I mentioned in previous posts that in spite of what I thought was careful planning I have ended up spending way too many hours un-sewing my beautiful plans.  After the latest rip session to remove realistic thread painted fires I snugged down excess fabric with grid quilting.  Then I cut pieces of three different fabrics into interesting shapes originally drawn on freezer paper.  I laid these out over  each other and the grid quilting to suggest fire.  It looked far better than a realistic rendition of flames and reminded me of a bed of coals.  This is so perfect because it does not detract from the thread painted bird, which is the main attraction, but suggests that he is rising out of a hot place.

Fabrics and some of the freezer paper patterns
I was reluctant to tie up all my fabric by ironing fusible onto it before cutting shapes.   I wanted to be sure that all was well with the design in situ.  I cut the fabric pieces and played helter-skelter with different arrangements.  When I was satisfied I fused MistyFuse to the back of each piece.  This was a real nuisance as it was hard to manage the flimsy fusing material and cut it into the necessary shapes.  I then ironed each piece of fabric and its matching MistyFuse onto parchment paper, and then trimmed around the now paper-backed fabric to get rid of any fusible material sticking out from the edges.  Lastly I removed the paper.  I do not recommend this method, but I didn't want to waste fabric or fusible on an uncertain outcome so I did it the hard way.  It was successful anyway and I love the final, fused result on the quilt.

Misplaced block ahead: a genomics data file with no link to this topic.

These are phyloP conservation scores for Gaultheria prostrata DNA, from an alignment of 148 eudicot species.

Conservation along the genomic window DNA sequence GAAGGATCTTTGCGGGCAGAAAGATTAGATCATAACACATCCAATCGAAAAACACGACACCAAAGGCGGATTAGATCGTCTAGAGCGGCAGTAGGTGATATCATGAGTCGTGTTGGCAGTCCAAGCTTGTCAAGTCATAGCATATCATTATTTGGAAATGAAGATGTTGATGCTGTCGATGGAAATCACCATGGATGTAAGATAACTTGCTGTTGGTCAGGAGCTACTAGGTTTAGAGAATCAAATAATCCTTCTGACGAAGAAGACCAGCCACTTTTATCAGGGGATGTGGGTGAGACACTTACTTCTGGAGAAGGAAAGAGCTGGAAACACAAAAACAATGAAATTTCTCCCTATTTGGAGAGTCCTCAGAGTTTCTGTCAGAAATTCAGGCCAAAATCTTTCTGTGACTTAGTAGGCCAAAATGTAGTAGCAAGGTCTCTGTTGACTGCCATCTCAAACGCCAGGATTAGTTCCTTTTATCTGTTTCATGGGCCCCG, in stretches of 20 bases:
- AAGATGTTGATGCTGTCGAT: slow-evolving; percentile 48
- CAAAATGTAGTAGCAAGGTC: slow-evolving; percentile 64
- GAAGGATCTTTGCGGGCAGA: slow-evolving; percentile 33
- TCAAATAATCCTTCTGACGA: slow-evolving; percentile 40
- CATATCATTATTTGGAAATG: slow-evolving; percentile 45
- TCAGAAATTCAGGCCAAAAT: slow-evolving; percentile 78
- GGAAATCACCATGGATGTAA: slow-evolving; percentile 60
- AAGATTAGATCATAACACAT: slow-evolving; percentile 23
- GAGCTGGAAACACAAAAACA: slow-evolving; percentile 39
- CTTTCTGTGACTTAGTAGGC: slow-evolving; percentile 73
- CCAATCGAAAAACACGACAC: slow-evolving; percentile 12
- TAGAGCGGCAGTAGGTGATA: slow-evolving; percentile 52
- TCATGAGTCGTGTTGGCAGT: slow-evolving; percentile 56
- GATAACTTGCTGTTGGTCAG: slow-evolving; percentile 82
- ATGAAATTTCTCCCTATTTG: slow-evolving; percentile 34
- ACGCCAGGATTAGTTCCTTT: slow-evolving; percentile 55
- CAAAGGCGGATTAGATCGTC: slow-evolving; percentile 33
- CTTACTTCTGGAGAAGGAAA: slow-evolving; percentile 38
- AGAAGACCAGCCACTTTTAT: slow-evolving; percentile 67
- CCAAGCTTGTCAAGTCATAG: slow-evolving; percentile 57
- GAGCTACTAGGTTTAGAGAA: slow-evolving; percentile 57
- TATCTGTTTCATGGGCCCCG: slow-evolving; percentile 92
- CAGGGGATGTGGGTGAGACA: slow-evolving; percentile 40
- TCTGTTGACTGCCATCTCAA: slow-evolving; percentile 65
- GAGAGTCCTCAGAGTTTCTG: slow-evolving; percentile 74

TIP:  Be sure to protect your iron and ironing board with heat-resistant teflon, silicone or fiberglass sheets when fusing.  I also have a teflon iron shoe, which covers the sole plate of my iron so I don't have to clean it when I am done.

One raw-edged appliqué group stitched down over the grid
(looks very bright in isolated photo - more subtle on the quilt)
Shows more of the appliqués.  The red, dotted fabric seems to sparkle.
What does all this have to do with inspiration?  Inspiration was provided by the sun as I came in from walking the dog before breakfast.  My quilt was lying on a card table and the early morning sunshine shone through a window from a low angle.  It lit up the grid design under the appliqué and made it look incredible.  The grid even showed up lightly where the appliqué was fused on top of it.  Ten minutes later the sun had moved on and the effect was gone.  After seeing that, I don't think I will do the McTavishing, but am going to try it some more on a tester before I decide for sure.  I may very well leave it as it is. There is no need to do more quilting except for design purposes and the sideways light is really beautiful on it.

Sunlight on the grid (lump is from quilt being folded over itself)
This last photo is the best reflection of the subtlety of the appliqué.  The background under the appliqué is made up of three different fabrics sewn together in wavy lines like in landscape quilts.  All together it looks like one piece of fabric.

TIP: Sometimes less is better.  Let the ideas percolate as I have said before.  I percolated today as I went into the National Park and walked across (yes, across) Bear Lake.  It was frozen and had a big snowman in the middle of it about 7 ft. tall!

Snowman on Bear Lake; Hallett peak in back.
Sew a happy seam this week.